Behchokǫ̀ has been under containment for one month, and the restrictions are getting even tighter to slow an outbreak that has ballooned to 100 cases since late-August, when officials detected a positive wastewater signal in the community.
"It's been a struggle here, you know we haven't peaked yet … our numbers are going up," said Behchokǫ̀ Chief Clifford Daniels. He said the new restrictions will lessen people's freedom to travel.
"People are going to have to adjust," Daniels said, adding that movement between Yellowknife and Behchokǫ̀ is one source of ongoing transmission.
"This is a struggle," he said. "It's hit home and it's really serious."
As of Monday, travellers in and out of Behchokǫ must prove they are vaccinated, had a recent negative test for COVID-19 or that they recently had COVID-19, the Office of the Chief Public Health Officer (OCPHO) said Monday.
The community's previous containment order was less strict, and "excessive" cars full of people were going to and from the communities, Daniels said. The new rules are in place until Oct. 18.
"I know there's a huge support in the community to have a lock down, and this is very close to it," Daniels said.
Daniels continues to encourage everyone to get vaccinated against COVID-19.
"We've been pleading with the public and saying, get vaccinated, get tested," he said.
He acknowledged that some people are against vaccination in his community, and said they have a right not to get the shots.
But he added: "I've said it before: if a person is no longer here, what rights does he have?"
'We feel the sadness in our community'
The outbreak weighs on Monfwi MLA Jane Weyallon Armstrong, who is watching over her three-year-old grandson, sent home from daycare.
"We feel the sadness in our community," said Weyallon Armstrong, who cannot even visit her neighbour and says elders are isolated because of the outbreak.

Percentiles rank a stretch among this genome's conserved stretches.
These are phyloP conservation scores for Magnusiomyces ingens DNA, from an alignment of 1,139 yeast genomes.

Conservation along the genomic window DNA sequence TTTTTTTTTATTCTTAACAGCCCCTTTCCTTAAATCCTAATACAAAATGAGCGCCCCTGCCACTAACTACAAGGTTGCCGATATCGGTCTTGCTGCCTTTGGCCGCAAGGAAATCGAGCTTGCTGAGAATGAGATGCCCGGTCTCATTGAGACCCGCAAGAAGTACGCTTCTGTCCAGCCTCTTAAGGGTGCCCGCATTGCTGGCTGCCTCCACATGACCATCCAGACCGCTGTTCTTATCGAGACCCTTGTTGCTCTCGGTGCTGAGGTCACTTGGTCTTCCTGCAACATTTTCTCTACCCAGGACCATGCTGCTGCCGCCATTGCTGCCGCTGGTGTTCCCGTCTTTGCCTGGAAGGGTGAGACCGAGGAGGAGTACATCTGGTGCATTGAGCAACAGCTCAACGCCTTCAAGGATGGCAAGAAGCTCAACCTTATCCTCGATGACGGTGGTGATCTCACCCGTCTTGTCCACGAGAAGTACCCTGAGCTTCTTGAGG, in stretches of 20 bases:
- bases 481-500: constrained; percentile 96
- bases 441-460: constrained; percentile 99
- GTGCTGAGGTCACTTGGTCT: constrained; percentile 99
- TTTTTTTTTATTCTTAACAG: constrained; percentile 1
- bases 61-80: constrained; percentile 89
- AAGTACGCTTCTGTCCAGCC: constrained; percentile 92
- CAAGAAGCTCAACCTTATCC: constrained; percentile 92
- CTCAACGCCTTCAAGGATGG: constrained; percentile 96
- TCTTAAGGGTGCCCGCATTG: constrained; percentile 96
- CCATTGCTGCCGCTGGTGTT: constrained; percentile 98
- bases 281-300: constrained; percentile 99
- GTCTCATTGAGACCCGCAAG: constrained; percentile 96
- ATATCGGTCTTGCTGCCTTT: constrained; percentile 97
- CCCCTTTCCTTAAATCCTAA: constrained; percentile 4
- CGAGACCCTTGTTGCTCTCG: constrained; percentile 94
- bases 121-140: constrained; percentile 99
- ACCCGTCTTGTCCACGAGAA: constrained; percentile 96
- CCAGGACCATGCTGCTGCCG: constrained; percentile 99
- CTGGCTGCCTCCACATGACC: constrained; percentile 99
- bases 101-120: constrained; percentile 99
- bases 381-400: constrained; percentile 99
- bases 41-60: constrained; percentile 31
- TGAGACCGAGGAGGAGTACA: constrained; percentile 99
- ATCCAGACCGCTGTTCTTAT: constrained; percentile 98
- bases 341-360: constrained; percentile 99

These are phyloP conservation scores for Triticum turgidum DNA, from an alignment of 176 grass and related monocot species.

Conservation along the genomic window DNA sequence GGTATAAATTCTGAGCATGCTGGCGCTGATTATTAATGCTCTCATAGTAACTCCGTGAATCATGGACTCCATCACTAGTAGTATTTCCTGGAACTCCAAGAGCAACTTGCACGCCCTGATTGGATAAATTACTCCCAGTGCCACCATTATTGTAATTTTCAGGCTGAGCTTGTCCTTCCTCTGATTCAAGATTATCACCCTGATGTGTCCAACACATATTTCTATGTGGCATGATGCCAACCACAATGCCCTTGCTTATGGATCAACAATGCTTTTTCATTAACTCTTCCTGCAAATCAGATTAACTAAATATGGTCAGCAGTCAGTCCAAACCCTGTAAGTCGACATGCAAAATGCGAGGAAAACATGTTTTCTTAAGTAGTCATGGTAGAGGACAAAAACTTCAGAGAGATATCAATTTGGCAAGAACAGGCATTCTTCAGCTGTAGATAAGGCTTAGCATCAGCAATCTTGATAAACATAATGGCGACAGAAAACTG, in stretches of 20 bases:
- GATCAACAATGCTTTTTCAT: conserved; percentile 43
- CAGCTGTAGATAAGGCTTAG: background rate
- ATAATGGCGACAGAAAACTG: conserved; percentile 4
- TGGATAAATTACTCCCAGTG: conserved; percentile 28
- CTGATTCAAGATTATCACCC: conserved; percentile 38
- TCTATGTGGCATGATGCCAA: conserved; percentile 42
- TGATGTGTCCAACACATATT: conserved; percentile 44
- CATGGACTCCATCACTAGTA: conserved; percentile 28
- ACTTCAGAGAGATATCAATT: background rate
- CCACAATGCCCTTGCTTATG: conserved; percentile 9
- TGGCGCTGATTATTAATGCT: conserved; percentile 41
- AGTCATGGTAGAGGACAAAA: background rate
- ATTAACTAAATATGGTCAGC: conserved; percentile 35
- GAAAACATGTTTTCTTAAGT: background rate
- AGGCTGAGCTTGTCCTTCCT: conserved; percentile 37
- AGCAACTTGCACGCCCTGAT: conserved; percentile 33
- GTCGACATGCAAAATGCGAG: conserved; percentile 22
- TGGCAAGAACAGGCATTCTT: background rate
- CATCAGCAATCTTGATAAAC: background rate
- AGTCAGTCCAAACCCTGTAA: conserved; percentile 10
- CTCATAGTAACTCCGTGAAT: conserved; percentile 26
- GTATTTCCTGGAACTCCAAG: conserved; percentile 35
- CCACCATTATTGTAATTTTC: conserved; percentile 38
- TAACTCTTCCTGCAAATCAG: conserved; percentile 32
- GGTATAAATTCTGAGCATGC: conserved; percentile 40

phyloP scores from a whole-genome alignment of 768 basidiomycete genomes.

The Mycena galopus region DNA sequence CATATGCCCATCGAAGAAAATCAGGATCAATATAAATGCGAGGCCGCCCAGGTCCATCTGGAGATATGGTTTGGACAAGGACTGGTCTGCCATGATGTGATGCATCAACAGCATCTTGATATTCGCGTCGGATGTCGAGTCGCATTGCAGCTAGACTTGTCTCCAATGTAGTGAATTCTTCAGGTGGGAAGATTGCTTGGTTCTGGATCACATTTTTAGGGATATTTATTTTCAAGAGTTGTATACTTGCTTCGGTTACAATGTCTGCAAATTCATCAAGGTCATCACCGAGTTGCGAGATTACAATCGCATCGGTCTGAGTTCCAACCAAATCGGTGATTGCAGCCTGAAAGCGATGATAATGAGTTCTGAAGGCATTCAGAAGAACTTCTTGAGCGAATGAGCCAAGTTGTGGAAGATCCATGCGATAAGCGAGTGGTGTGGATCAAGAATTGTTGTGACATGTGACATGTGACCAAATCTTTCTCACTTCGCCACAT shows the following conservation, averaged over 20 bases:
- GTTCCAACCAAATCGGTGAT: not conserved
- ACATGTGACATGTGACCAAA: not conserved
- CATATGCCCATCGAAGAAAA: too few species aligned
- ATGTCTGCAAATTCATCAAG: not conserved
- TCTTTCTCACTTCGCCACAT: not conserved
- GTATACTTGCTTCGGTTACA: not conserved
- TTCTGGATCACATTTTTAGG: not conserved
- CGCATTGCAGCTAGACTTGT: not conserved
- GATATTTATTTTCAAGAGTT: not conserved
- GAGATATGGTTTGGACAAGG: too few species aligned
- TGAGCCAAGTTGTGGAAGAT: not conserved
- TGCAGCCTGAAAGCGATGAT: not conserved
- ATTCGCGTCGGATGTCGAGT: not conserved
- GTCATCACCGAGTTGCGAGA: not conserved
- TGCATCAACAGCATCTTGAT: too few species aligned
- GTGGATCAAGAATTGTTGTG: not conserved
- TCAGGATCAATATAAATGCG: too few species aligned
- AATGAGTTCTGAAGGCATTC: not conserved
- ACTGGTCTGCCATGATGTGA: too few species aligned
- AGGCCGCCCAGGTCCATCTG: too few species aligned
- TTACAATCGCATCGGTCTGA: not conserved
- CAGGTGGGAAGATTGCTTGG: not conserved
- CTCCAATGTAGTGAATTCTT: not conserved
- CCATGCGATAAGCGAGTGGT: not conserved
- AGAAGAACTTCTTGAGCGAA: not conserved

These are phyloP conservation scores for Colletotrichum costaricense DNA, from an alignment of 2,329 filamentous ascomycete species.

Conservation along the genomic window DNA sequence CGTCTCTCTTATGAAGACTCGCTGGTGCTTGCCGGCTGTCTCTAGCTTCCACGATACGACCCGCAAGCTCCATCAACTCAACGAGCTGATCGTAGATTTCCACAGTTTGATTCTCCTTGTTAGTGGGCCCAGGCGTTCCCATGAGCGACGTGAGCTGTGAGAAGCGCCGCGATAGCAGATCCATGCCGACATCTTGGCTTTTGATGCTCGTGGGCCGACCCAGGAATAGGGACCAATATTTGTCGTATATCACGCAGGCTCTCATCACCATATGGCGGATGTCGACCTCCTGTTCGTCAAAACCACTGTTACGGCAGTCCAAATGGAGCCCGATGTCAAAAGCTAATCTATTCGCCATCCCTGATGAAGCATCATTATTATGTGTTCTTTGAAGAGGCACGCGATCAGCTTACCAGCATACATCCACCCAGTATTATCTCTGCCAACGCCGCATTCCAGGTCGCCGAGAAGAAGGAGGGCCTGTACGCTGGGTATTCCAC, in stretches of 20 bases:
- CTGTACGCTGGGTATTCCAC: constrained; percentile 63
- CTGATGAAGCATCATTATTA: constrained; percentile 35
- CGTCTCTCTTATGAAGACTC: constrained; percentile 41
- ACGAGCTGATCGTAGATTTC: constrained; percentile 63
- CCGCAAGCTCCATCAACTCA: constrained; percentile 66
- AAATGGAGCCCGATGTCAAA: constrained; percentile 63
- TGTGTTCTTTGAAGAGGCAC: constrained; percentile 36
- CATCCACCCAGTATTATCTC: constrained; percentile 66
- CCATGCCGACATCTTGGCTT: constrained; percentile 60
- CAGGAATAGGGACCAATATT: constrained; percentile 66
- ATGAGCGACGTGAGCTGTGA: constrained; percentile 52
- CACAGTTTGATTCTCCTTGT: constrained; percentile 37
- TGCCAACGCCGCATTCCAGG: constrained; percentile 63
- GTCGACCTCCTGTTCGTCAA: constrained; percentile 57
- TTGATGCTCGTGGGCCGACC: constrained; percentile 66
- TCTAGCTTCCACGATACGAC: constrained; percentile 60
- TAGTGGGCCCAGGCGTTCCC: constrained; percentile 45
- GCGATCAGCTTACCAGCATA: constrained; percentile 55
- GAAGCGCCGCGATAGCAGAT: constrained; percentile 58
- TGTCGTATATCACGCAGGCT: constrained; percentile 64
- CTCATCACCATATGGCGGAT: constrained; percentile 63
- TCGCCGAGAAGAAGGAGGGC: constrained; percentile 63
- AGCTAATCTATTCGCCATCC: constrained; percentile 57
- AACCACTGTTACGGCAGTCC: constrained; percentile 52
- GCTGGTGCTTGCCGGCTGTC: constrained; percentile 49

"It's mentally and emotionally draining that there's lots of things that we want to do, but we can't do. It'd be nice if the people started listening and taking this seriously."
"It's heavy," she said. "I get phone calls saying that there are more than 10 people living in the house and sometimes ... all of them are affected in the house."
Weyallon Armstrong said the restrictions will be hardest on those who choose to not get vaccinated, and will have to take COVID-19 tests to leave or return to the community.
She encourages everyone to get the shots.
"We have to think about the elders and the little kids under 12 that are not vaccinated. The message is going out there now," said Weyallon Armstrong.
Protect grandparents during outbreak
Daniels says it will take days for some people to adjust to the new travel restrictions because many members live in Edzo, around Frank Channel and along the highway.
The rules could also affect people who are usually planning to harvest firewood or go out on a fall hunt, and will need to be vaccinated or test negative for COVID-19.
The "last thing you want is somebody to get ill with COVID-19 on the land," said Daniels.
If parents become ill, extended families may need to oversee children who can be asymptomatic carriers.
"Grandparents in this COVID-19 situation should not be taking care of grandchildren," Daniels said, recalling how the Spanish Flu "wiped out" many Indigenous people in the early 1900s.
Daniels said the community government is collaborating with the federal government to put up an isolation centre for those who test positive and have nowhere to go and is distributing food hampers in Behchokǫ̀ and the three outlying communities.
It's a joint effort with the Tłı̨chǫ Community Services Agency, their business arm the Tłı̨chǫ Investment Corporation, the Tłı̨chǫ Government, N.W.T.'s COVID Secretariat and the chief public health officer.
Daniels said he is hoping for the outbreak to be over in time for Christmas, and for kids to be back in school as soon as possible.
"I hope [cases] peak very soon and start going down because I hate to keep going up and up."